Flexibility in the workplace key to retaining top talent
Finding a way to offer greater flexibility in the workplace is a great way to keep and retain top talent as work-life balance becomes increasingly important to Australian workers.
In fact, a recent survey found that 56 per cent of workers striving for better work-life balance are even declining promotions in favour of greater flexibility.
Global boutique recruitment agency Ambition surveyed more than 900 Australian IT professionals in a bid to understand their attitude to flexible working arrangements.
It found that employees want benefits that go beyond flexible hours. Workers also want to be able to work from home, bring their own devices, purchase additional annual leave and get discounts on gym membership and insurance.
Ambition Technology managing director Andrew Cross says the research also found that Australian businesses continue to struggle to effectively implement policies that create a more flexible working environment. He recommends that organisations implement policies that set the parameters of employee flexibility.
Additional benefits and more flexibility are great bargaining tools for businesses with limited promotion opportunities or an inability to offer salary increases, Mr Cross says.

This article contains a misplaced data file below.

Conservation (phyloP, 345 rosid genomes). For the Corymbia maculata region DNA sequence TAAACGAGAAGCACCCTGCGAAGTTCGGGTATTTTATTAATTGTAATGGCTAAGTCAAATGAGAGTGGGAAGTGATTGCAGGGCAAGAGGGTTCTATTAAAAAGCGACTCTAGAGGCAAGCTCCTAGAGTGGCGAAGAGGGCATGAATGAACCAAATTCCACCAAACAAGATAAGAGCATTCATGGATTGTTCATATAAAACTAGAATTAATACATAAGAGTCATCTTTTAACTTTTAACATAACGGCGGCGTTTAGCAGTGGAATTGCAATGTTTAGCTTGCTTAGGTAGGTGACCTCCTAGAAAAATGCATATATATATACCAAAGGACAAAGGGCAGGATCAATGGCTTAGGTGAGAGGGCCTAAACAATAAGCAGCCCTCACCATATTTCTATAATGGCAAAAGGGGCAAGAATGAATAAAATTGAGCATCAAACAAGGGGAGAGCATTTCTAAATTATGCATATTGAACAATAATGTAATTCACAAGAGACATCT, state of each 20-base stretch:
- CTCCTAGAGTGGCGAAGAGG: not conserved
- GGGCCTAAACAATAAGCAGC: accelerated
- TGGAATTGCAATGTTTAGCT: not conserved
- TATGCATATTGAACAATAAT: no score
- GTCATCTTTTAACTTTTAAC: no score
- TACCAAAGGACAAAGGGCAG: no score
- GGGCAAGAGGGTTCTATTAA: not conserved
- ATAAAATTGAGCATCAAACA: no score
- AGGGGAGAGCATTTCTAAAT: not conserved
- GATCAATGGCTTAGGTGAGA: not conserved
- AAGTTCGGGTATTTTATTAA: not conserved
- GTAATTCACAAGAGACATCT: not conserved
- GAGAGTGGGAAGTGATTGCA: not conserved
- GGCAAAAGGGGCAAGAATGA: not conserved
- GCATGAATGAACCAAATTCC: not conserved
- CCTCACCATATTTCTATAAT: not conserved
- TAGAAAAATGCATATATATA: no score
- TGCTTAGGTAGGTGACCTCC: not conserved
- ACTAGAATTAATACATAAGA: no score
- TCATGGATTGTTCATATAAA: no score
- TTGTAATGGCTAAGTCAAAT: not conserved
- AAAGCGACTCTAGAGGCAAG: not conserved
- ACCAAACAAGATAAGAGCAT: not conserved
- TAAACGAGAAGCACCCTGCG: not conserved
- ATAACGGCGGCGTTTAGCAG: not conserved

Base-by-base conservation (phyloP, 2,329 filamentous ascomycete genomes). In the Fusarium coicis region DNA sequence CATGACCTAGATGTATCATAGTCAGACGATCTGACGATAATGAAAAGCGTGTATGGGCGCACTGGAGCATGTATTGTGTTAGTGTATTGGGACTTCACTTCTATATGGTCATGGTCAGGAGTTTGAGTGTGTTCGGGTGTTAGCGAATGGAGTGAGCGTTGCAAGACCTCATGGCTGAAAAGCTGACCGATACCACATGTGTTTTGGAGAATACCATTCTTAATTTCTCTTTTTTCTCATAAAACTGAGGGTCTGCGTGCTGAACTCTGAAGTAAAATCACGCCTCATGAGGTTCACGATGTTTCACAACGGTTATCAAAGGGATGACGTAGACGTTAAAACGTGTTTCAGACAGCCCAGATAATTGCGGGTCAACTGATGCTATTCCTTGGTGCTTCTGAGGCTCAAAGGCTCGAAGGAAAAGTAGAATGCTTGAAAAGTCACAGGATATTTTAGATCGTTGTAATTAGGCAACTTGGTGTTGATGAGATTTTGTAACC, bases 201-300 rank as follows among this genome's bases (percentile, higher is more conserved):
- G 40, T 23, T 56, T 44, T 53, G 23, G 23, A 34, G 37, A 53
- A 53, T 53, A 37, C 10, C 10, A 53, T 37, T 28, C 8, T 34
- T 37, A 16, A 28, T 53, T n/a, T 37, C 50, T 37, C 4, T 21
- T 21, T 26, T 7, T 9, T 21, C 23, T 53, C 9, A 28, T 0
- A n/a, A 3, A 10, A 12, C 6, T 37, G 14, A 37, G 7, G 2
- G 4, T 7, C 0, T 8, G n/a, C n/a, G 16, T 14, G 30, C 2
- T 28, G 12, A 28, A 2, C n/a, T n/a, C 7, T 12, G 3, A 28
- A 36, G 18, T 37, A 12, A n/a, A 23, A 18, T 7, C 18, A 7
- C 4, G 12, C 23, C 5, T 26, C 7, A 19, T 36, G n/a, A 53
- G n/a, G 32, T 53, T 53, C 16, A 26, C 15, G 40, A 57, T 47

"Typically the conversation about flexible options stops after the hiring process. However, once an employee passes their probationary period within the organisation, the flexible working arrangement should fall into place contractually and remain an ongoing discussion point in their annual salary review," he says.
"It is no secret that happy workers are more productive, and that the cost of replacing staff can be a significant financial loss for the company. With this in mind, many organisations can't afford not to invest in employee welfare." Peter Acheson from IT recruitment specialist Peoplebank wholeheartedly supports staff working from home.
More than 270 staff now work from home across a range of roles including HR, managers, accounts payable and account management.
Mr Acheson says those working from home tend to be very loyal employees.
"One of my senior staffers was approached for another role that offered more money, a bigger budget and more status, but turned it down because she appreciated that we have a flexible workplace that allows her to work from home."
The 35 staff working for a Sydney online retail store can bring kids or even pets to work.
Co-founder of Shoes of Prey, Jodie Fox, says the challenge as business founders is to make the office so great to be in culturally, that people want to turn up every day. If that means allowing staff to bring their cat or dog into the office, so be it, she says.
"We're all adults and we all inevitably have things to do that will happen during traditional working hours. Rather than try and hide that and hold up a facade of long hours worked, it contributes to making us more goals than hours-focused. Smashing goals are infinitely more important to my business than the number of hours you sit in a chair," Ms Fox says.
But many in business fear that loosening the reins will result in a reduction in productivity.
However, those to have gone down this path insist that a combination of remote access technology and trust can make it work.